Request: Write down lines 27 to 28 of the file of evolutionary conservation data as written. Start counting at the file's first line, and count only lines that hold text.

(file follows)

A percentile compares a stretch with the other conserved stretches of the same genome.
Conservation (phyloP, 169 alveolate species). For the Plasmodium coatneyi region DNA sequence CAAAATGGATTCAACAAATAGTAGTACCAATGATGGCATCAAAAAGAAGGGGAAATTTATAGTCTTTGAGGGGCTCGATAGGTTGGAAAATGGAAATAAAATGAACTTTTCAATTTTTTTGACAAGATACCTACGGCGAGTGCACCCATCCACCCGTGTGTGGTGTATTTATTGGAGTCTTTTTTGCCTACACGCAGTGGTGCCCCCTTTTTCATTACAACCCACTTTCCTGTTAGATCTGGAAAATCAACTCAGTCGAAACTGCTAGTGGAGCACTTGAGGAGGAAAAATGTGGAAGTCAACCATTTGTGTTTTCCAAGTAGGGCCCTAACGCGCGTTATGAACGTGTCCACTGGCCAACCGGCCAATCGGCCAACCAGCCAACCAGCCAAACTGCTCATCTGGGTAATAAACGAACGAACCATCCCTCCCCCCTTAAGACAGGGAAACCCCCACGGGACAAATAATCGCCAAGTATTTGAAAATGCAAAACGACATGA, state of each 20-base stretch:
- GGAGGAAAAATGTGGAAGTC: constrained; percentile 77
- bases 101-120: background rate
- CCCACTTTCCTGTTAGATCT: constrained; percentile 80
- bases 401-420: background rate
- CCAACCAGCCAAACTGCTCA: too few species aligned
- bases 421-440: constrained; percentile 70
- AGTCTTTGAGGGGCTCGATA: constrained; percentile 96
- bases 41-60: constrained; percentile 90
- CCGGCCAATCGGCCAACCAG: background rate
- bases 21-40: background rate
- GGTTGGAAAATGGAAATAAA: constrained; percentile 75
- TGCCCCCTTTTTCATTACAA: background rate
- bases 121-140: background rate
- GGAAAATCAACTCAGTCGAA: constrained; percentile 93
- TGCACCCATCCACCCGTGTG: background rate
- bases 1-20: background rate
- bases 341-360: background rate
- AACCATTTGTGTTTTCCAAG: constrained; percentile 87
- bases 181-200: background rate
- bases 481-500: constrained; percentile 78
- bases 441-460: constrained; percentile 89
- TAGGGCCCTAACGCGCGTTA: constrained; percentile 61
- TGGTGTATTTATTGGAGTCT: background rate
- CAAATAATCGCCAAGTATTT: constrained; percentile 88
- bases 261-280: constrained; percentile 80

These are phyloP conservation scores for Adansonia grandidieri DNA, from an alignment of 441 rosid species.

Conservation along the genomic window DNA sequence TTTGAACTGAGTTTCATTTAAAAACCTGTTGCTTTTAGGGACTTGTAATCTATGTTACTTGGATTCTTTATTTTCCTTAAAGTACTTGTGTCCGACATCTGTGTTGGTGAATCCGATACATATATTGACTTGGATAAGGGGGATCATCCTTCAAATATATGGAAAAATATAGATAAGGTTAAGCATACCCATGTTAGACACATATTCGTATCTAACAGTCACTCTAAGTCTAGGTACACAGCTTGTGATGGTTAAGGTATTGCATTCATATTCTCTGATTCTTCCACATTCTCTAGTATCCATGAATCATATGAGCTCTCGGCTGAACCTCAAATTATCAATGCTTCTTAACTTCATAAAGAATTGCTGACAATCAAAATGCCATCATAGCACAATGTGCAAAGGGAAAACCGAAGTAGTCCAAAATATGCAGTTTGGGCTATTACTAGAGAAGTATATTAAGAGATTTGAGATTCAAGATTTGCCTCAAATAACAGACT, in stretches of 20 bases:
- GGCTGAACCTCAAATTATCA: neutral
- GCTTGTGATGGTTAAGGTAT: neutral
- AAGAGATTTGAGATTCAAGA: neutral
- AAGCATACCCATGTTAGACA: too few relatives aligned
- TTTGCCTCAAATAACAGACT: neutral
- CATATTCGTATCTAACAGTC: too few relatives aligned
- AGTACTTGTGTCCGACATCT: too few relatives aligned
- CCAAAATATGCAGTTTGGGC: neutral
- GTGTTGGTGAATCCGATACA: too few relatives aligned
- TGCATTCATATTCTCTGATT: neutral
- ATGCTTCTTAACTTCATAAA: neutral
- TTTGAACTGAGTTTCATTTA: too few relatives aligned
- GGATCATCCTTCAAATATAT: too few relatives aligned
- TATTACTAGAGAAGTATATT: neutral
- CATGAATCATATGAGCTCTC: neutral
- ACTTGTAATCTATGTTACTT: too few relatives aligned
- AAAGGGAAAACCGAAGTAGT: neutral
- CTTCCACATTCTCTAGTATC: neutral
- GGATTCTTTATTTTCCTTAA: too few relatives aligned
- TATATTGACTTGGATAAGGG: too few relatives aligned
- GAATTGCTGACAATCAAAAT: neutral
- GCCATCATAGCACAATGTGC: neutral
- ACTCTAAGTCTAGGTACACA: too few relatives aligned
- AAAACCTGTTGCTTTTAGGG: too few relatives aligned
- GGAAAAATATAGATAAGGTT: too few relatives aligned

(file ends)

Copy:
- bases 261-280: constrained; percentile 80

These are phyloP conservation scores for Adansonia grandidieri DNA, from an alignment of 441 rosid species.